Streaming UDFs Proposal
This document provides a proposal to add Streaming UDFs to Pig. The goal of Streaming UDFs is to allow users to easily write UDFs in scripting languages with no JVM implementation or a limited JVM implementation. Examples include:
- Languages without (widely-used) JVM implementations: R, perl, ...
- Languages with JVM implementations, but w/o support for C-extension modules
Currently, the best way to use JVM-unfriendly code in these languages from Pig is the STREAM operator. STREAM has several limitations, however:
- Boilerplate code: Every streaming script needs the same boilerplate code to load the input, parse it into fields, cast those fields to types, and then repeat the process on the way out in reverse. This code is repeated across many scripts.
- No type information: Streaming scripts don't have access to pig types, so all type-casting has to be repeated in every streaming script
- Extra unwanted fields: Since stream operates on a relation rather than on fields, every streaming script has to deal with ALL fields, not just the subset of fields it needs. This results in unnecessary I/O, as well as increased brittleness, as streaming scripts have to be aware of any schema change, even for fields they don't need.
When these factors come together, it makes it much harder to write, execute, and maintain code from these languages.
The proposed solution is to add support for streaming UDFs that can be written in any language and run from within FOREACH statements, as jython UDFs currently can.
Using CPython as an example, users would be able to write a python UDF such as:
and then reference it from their Pig script like:
I think this functionality could be built on top of the existing pig STREAM support. The basic idea is to provide the boilerplate code in each supported target language, and execute that in a streaming fashion. I think we'd need a few things in place:
Controller Script (Language-Specific)
We'd need a per-language controller script that pig would ship to the cluster and get invoked once per UDF. It would be written in the language to be supported, and would:
- Be launched in a separate process by Pig
- Dynamically import the user's UDF script(s)
- Pull in metadata about which UDF to call and how to call it (script, function name, expected fields, data types). This would likely be provided by pig in a separate metadata file.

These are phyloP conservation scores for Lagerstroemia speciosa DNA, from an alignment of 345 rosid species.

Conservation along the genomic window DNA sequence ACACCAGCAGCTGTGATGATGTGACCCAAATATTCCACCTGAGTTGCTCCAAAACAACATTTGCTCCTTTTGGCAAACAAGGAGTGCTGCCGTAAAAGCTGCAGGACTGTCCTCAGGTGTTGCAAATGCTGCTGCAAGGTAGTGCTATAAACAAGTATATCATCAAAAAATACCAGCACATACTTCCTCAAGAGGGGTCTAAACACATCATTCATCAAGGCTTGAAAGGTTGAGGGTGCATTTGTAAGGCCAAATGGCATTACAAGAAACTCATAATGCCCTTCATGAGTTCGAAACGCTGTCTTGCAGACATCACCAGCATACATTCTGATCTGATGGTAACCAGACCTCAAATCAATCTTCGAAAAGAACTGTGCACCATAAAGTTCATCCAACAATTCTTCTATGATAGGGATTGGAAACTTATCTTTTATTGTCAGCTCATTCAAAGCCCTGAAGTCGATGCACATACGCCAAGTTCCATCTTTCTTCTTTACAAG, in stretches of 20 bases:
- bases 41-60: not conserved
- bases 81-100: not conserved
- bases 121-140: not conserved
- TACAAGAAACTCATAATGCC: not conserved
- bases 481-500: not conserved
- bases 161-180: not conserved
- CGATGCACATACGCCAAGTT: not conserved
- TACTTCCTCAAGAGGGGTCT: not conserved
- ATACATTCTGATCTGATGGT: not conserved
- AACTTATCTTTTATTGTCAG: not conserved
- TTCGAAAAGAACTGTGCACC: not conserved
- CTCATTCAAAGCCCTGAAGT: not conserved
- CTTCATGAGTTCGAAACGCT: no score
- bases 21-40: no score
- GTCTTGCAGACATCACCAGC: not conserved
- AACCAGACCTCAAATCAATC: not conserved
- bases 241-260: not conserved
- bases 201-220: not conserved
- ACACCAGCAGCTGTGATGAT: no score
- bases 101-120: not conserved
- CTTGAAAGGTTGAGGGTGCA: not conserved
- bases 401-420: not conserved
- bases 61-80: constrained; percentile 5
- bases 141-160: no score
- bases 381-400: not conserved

- Optionally determine the expected output fields/data types from the UDF itself (TBD)
- Open up the input stream of data on stdin
- For each incoming tuple: pull the row, deserialize, type cast, and pass to the UDF
- Receive the output from the UDF, serialize and pipe back to stdout
DEFINE for StreamingUDF
We'd want to either update DEFINE or add a new command to support streaming UDFs. The syntax could be very similar to the existing DEFINE for STREAMING, but would need a way to specify what language of script was being called (allowing it to choose which Controller Script to use)
We'd need a new EvalFunc for running streaming UDFs. It would use much of the functionality of the STREAM operator, but additionally would:
- Ship the per-language Controller Script into the cluster along with user's UDF script
- Write out and pass metadata about the UDF to be called to the Controller Script
- Exec the Controller Script (TBD how this is done, see Open Questions below)
- Be able to receive a spec for the UDF's output schema from the controller script along with the output data itself
Open Questions / Thoughts
A few things to be figured out:
- How can we return the output type information back to pig? Perhaps we could support something like the @outputSchema decorator in python at least, and have the controller script gather that information and provide it back to pig in a separate file?
- How do we execute the stream process? Particularly, how do we know where the scripting language executable lives? We could get this from the UDF script and transfer it to the controller script, defaulting to #!/usr/bin/env python.
- How can we ensure that this process will work for a good cross-section of scripting languages to support?